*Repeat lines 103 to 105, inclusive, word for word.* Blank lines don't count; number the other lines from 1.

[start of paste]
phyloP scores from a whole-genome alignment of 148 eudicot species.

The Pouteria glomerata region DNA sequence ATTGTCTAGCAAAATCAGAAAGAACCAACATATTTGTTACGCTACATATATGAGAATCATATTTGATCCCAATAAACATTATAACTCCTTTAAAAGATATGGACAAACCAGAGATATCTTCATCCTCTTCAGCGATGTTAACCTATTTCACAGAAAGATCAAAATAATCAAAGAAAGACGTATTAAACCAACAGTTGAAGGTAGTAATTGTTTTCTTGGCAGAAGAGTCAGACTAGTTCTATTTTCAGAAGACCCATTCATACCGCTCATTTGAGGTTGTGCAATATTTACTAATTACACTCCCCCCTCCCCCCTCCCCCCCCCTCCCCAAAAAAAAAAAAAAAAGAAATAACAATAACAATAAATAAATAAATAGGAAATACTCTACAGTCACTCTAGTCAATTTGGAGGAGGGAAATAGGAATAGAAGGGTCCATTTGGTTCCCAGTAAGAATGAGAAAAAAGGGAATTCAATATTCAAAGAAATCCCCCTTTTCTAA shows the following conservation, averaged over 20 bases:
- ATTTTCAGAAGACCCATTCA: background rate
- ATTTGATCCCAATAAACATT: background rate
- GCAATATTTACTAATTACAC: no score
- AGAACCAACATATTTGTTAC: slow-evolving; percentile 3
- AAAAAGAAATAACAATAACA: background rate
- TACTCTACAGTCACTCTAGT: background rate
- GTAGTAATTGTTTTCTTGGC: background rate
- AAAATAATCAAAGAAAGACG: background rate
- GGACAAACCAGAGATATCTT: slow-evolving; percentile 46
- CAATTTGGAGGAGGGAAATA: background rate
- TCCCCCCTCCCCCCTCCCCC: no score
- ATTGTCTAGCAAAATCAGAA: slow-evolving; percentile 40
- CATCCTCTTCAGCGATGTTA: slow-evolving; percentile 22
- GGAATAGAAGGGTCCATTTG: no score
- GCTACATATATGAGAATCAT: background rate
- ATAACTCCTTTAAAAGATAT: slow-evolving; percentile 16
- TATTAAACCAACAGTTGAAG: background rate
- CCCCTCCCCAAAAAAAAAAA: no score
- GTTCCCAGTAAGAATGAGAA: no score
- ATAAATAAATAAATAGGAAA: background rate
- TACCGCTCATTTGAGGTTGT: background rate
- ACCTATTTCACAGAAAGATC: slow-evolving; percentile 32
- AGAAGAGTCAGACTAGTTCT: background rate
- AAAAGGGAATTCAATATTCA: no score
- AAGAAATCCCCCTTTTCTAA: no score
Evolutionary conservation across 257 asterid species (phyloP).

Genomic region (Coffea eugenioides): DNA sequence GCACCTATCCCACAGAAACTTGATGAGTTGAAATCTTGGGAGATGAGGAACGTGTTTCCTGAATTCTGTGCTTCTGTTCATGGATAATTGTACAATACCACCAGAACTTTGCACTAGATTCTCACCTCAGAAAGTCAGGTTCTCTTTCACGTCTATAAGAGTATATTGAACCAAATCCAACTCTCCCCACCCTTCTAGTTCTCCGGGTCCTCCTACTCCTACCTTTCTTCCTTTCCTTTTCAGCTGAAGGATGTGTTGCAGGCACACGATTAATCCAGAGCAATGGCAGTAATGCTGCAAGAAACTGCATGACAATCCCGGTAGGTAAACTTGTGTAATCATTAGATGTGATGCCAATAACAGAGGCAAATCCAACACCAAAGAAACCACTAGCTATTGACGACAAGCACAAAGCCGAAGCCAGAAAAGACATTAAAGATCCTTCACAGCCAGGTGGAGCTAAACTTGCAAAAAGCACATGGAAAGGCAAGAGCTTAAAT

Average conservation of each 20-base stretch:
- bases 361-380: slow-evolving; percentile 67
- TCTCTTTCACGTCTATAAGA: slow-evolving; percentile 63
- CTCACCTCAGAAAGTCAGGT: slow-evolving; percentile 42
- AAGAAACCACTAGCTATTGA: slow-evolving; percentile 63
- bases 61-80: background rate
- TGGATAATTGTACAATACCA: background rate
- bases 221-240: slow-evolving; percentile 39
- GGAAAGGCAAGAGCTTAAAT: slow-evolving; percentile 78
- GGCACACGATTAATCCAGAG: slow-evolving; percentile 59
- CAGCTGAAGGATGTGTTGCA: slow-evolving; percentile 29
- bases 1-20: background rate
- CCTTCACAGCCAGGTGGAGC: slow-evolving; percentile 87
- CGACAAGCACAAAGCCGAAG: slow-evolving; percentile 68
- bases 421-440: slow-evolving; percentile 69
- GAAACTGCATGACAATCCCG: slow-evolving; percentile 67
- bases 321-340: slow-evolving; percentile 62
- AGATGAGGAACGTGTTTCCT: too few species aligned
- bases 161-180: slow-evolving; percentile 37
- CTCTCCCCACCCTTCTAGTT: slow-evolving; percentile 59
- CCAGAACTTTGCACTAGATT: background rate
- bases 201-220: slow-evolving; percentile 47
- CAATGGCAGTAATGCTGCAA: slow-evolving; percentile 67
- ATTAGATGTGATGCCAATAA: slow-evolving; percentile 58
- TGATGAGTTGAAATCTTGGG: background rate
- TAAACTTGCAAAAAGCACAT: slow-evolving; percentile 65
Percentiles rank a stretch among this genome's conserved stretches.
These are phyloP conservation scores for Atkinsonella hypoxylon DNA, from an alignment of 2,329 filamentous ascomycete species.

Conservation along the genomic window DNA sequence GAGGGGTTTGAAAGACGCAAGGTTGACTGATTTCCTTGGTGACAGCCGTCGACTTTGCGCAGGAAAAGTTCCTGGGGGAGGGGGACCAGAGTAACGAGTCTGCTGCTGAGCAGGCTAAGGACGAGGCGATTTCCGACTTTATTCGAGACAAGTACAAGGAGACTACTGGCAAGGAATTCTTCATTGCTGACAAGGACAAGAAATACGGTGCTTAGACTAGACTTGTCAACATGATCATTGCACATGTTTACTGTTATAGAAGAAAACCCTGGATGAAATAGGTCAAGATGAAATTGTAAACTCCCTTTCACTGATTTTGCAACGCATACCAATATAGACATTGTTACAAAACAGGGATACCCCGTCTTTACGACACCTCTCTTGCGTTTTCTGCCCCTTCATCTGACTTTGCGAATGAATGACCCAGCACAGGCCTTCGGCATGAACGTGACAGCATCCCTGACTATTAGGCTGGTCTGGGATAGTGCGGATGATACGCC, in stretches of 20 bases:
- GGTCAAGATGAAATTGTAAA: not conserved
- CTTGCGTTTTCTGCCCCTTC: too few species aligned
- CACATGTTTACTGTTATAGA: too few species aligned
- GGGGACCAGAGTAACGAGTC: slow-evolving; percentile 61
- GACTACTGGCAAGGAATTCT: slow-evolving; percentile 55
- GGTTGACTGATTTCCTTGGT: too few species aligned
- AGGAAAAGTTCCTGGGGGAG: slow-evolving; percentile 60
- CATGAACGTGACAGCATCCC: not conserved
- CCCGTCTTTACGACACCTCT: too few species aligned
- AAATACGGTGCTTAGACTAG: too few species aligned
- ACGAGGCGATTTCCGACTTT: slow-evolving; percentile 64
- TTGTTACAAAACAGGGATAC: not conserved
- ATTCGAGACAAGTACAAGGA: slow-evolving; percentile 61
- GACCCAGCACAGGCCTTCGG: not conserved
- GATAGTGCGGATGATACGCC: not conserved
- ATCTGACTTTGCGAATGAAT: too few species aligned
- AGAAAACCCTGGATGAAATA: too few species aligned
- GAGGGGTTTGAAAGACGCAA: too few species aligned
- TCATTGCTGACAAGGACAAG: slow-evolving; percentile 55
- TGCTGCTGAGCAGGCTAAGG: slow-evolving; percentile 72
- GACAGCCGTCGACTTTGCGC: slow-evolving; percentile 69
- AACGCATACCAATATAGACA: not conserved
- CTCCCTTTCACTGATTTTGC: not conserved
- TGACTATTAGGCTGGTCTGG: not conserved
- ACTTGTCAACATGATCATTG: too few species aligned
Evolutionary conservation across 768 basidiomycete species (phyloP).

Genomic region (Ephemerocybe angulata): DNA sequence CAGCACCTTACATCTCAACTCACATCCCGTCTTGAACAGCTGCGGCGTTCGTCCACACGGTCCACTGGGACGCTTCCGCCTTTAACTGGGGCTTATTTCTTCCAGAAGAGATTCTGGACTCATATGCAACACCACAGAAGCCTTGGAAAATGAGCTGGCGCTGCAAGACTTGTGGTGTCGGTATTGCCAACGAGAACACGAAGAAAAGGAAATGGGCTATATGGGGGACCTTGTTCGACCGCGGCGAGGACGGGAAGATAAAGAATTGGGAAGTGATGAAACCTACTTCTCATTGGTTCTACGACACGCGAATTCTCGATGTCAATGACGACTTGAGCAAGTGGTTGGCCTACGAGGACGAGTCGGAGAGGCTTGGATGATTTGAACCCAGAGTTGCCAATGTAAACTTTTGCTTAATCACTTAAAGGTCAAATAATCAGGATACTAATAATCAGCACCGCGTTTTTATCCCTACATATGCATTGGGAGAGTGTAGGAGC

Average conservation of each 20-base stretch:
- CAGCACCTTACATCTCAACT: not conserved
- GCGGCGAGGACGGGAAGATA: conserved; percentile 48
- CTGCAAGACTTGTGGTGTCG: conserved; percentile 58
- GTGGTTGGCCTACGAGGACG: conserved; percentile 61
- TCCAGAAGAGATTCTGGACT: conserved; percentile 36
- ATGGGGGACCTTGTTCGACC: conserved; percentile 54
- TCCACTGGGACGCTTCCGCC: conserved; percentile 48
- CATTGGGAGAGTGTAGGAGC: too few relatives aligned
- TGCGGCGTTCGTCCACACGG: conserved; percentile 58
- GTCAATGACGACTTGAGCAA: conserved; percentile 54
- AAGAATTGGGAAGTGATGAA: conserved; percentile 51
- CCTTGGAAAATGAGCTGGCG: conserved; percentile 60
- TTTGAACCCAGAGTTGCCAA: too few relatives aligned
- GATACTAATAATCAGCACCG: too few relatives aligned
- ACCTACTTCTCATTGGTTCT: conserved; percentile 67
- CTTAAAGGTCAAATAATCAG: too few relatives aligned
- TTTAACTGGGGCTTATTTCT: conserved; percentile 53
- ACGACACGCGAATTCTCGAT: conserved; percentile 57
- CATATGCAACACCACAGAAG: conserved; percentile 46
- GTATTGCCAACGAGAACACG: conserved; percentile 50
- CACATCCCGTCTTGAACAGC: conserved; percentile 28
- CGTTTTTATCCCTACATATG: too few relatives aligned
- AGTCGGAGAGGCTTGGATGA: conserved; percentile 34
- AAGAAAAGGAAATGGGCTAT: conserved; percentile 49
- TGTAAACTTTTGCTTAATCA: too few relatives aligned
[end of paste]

- TTTAACTGGGGCTTATTTCT: conserved; percentile 53
- ACGACACGCGAATTCTCGAT: conserved; percentile 57
- CATATGCAACACCACAGAAG: conserved; percentile 46